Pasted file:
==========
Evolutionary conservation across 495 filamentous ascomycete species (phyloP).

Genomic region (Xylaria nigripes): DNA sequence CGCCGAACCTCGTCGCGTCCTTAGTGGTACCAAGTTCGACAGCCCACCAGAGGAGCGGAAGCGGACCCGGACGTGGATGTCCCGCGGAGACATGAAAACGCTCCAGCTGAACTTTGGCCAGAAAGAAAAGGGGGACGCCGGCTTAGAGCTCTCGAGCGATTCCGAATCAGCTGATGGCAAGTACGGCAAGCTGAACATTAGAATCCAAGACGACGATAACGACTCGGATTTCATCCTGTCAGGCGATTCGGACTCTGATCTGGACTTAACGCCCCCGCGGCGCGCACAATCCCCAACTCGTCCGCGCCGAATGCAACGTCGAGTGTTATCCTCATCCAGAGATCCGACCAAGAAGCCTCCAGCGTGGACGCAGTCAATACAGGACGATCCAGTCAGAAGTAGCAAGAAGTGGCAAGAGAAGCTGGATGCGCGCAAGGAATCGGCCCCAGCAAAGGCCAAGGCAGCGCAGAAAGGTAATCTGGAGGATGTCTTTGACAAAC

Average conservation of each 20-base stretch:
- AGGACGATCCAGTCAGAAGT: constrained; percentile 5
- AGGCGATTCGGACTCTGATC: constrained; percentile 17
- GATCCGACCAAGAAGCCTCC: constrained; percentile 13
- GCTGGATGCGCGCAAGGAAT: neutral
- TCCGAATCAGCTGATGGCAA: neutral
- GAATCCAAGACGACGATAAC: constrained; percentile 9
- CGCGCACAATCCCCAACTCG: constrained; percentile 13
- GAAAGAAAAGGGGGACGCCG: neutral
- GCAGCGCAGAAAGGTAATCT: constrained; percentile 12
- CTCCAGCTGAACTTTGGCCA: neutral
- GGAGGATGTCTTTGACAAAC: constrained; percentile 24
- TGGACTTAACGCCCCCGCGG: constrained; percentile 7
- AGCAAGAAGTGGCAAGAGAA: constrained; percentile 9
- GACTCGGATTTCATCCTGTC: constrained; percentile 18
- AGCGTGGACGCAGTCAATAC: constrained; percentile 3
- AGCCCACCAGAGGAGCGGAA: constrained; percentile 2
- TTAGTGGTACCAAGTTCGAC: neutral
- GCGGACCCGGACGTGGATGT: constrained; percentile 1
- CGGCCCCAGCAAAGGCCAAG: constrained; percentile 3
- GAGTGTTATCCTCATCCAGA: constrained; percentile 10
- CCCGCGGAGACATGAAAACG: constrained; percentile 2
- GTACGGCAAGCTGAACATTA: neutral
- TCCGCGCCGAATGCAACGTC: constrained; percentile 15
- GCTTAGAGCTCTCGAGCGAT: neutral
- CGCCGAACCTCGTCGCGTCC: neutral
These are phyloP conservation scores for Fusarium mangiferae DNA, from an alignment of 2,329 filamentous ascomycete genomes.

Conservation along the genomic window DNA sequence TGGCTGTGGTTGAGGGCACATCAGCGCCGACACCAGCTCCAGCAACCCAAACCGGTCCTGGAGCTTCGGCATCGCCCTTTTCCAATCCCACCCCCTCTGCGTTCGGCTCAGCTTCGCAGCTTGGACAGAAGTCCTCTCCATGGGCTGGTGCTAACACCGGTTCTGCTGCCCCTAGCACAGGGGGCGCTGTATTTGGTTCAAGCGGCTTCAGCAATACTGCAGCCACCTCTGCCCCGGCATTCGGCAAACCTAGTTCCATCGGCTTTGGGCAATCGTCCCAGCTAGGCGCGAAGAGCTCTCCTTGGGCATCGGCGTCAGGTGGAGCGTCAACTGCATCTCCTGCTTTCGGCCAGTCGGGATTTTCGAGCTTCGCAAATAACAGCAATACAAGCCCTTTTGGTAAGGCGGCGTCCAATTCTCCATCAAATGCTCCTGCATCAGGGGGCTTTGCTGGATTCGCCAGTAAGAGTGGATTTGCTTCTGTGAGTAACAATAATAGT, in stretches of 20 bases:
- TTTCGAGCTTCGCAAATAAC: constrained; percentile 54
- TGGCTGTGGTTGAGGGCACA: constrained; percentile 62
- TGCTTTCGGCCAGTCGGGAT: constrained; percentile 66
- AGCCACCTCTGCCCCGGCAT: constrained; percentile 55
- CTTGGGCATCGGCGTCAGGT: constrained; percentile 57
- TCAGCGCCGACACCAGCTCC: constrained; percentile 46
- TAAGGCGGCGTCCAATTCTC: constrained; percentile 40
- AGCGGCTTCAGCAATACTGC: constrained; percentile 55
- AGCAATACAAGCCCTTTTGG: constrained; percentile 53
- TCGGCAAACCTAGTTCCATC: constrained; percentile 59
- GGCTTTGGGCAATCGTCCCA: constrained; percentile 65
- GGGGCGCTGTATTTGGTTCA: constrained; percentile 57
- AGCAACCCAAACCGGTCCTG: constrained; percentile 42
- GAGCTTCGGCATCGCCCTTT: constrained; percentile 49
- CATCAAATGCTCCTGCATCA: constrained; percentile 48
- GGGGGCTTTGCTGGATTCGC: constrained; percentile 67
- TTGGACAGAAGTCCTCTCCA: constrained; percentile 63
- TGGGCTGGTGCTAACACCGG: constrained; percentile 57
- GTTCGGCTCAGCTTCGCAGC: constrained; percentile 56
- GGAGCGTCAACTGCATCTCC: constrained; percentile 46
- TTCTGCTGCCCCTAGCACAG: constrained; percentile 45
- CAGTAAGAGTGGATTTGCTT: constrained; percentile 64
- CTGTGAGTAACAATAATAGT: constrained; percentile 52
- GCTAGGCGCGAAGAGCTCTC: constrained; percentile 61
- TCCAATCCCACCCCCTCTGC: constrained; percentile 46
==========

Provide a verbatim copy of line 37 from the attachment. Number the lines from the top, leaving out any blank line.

- TAAGGCGGCGTCCAATTCTC: constrained; percentile 40